Sanral: Tolling only option to fund N1/N2 upgrades
Sanral’s lawyer told the court that the roads agency does not have the money to upgrade the highways.
CAPE TOWN - The South African National Roads Agency Limited (Sanral) has argued that tolling is the only option to fund upgrades to the N1 and N2 highways, because the alternative would be to abandon revamping the roads.
In legal papers before the Western Cape High Court, the roads agency explained why borrowing money and relying on the fuel levy are not viable alternatives.
It's opposing the City of Cape Town's application for a legal review of the Winelands Toll Project.
Sanral's lawyer Chris Loxton told the court on Thursday that the roads agency does not have the money to upgrade the highways.
He said Sanral has two choices; to toll the N1 and N2 or to scrap the project, which would result in the roads deteriorating over time.
Sanral explained in legal papers that its funding is limited to money appropriated by Parliament, tolling and loans.
Funding for road infrastructure, it says, has decreased significantly since 1987.
It added the fuel levy can't meet the agency's funding needs.
It's challenging the validity and lawfulness of the decisions that led to the project being approved.
It said the public will, over a 30 year concession period, pay between R44,9 billion and R48,4 billion in toll fees.
It added motorists will pay nearly three times the tariff that road users' pay for e-tolls in Gauteng.
However, Loxton argued the concession contract has not yet been concluded so these figures quoted by the city amount to speculation.
He dismissed the contention that Sanral had engaged in an irrational process and willfully bound itself to spend money unnecessarily.
About 180 km of highway will be upgraded as part of the project.
In 2013, Sanral was interdicted from going ahead with plans to toll about 180 km of highway pending the outcome of the city's review application.
Sanral also argued the city's delay in challenging the toll project will set the prospect of upgrades to the N1 and N2 highways back by at least 13 years.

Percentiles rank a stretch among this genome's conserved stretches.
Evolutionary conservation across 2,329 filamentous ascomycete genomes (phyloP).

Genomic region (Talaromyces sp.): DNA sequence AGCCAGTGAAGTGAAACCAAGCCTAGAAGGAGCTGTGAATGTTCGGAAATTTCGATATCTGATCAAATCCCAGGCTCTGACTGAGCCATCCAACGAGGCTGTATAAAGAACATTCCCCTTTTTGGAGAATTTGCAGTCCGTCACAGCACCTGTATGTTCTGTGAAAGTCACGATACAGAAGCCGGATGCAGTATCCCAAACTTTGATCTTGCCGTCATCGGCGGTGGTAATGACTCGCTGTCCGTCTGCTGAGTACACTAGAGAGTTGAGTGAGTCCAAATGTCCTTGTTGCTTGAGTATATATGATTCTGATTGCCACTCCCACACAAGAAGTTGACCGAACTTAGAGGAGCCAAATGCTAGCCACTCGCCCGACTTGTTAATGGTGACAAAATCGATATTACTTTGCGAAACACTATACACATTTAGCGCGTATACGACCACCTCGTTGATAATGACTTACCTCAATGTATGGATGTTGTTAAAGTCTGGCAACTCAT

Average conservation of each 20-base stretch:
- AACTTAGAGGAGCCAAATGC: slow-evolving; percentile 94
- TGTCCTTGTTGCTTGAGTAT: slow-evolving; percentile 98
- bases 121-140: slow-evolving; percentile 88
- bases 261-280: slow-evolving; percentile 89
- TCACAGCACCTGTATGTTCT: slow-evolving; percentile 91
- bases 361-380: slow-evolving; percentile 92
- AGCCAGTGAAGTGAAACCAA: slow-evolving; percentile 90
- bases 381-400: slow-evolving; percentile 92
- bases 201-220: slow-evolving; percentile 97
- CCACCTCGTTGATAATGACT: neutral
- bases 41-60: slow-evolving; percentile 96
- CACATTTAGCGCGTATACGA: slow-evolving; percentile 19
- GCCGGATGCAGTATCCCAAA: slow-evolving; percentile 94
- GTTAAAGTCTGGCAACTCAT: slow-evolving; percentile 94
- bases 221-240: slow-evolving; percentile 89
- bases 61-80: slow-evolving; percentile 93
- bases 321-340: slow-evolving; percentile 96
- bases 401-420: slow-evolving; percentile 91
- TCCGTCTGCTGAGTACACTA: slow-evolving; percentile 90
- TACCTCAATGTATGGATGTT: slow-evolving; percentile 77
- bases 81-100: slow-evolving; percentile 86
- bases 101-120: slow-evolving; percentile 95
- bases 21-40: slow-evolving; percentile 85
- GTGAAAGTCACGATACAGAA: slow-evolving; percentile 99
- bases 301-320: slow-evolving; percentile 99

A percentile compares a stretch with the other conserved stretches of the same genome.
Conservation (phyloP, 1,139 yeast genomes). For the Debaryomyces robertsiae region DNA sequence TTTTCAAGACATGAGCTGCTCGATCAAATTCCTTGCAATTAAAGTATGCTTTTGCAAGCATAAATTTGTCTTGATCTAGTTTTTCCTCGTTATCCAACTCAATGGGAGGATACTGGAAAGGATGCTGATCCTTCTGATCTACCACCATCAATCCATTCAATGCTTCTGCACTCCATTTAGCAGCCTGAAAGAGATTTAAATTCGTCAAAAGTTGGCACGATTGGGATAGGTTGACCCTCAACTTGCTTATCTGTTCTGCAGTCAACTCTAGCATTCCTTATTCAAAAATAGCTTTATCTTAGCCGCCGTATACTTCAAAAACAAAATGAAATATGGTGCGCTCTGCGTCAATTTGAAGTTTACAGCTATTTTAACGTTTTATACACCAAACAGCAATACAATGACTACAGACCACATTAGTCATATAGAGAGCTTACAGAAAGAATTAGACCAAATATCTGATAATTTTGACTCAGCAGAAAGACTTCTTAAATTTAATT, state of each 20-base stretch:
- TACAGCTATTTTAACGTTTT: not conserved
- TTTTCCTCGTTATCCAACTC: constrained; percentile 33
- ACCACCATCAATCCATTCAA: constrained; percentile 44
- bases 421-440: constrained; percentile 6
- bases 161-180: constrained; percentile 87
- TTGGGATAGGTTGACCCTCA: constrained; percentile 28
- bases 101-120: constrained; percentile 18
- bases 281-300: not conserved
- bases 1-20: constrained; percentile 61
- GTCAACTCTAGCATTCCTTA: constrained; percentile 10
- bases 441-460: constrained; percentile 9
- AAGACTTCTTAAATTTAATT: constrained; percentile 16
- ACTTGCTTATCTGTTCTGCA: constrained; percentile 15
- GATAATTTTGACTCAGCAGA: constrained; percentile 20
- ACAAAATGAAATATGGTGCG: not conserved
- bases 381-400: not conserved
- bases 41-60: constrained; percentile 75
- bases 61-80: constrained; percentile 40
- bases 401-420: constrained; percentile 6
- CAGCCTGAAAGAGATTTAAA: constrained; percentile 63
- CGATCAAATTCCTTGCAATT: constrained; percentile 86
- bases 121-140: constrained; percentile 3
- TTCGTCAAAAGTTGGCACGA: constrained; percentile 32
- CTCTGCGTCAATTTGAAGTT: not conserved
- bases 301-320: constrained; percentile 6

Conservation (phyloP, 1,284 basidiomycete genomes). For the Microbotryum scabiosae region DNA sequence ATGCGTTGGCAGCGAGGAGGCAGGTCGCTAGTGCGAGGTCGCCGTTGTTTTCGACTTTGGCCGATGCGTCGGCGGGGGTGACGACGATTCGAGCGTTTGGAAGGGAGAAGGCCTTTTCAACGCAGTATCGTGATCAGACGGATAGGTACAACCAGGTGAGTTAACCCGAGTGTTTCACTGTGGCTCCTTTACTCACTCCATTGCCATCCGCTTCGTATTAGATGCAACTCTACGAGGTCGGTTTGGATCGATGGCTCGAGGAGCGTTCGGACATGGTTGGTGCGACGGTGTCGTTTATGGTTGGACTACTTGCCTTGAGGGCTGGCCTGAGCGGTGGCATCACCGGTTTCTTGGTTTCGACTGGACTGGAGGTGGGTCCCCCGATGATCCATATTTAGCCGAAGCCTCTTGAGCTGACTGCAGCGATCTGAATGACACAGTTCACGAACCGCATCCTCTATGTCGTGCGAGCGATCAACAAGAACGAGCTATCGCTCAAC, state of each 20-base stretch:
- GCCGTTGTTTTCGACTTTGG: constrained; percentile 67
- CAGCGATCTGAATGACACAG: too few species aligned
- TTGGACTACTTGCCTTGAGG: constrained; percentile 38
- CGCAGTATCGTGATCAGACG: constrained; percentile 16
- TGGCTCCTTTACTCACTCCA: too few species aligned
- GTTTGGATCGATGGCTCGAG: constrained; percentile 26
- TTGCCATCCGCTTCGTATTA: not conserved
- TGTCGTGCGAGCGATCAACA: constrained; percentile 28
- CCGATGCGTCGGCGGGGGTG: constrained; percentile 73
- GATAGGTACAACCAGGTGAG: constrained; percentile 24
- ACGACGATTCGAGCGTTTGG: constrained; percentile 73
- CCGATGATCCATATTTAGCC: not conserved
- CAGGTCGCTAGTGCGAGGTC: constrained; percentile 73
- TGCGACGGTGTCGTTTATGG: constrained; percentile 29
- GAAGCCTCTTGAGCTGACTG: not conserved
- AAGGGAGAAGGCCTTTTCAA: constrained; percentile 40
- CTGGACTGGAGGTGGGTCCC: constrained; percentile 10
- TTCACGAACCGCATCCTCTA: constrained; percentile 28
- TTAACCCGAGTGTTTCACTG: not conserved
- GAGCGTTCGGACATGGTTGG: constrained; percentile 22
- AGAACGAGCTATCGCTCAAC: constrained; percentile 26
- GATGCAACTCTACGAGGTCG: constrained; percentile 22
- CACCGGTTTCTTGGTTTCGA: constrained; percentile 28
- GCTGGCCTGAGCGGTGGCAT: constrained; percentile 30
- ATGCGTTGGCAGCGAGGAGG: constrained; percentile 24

The roads agency's lawyer Bruce Leech told the court on Thursday, the city is trying to reverse several years of planning by attempting to send Sanral back to the starting blocks.
The city launched its legal challenge just short of three and a half years after the N1 and N2 were declared toll roads in 2008.
The city has admitted it could have launched the application sooner, but it's asking the court to condone the delay.
One of the hurdles that the city will have to overcome, as it fights to have the toll project scrapped, is the argument that it waited too long to bring the legal challenge.
On Wednesday, the City's lawyers argued the minister of transport and Sanral's Board failed to consider "key issues" related to the proposed project.
* The potential reimbursement for which Sanral would be liable: the concession contract addresses the risk that the National Minister of Transport may determine lower values than the concessionaire is entitled to charge under the concession contract. It provides that if this occurs Sanral must reimburse the concessionaire by an amount that will place the concessionaire in the same economic position that the concessionaire would have been in had the failure, refusal or delay on the part of the Minister not happened. The potential reimbursement is calculated to be R32,8 billion (2010 real values excl. VAT).
*"The financial viability of the project: the fact that the public will, over a 30 year concession period, pay between R44,9 billion and R48,4 billion in toll fees (2010 values excluding VAT).
* The affordability of the toll tariffs: the base toll tariff in the draft concession contract is equivalent to 74 c/km (2013 values, excl. VAT). This is almost three times the tariff of 26 c/km (excl. VAT) of the Gauteng Freeway Improvement Project.
* The fact that tolling is a financially inefficient means of upgrading and maintaining a road. If Sanral undertook the upgrades and operated and maintained the highways on a non-toll basis, the cost would be R22,5 billion (2010 values, excluding VAT) as opposed to nearly R50 billion.
* The macro-economic impact of tolls on the Western Cape.
* The impact of traffic diversions: motorists will avoid the toll roads and the City will thus face an additional burden to maintain secondary roads. Furthermore, the residents in the vicinity of the secondary roads will be adversely affected by the increase in traffic on these roads.
* The social impact of toll.
* The fact that toll would result in unfair discrimination as the residents who are living along the N1 and N2 freeways are predominantly poor and black, given the fact that poverty is still racially distributed.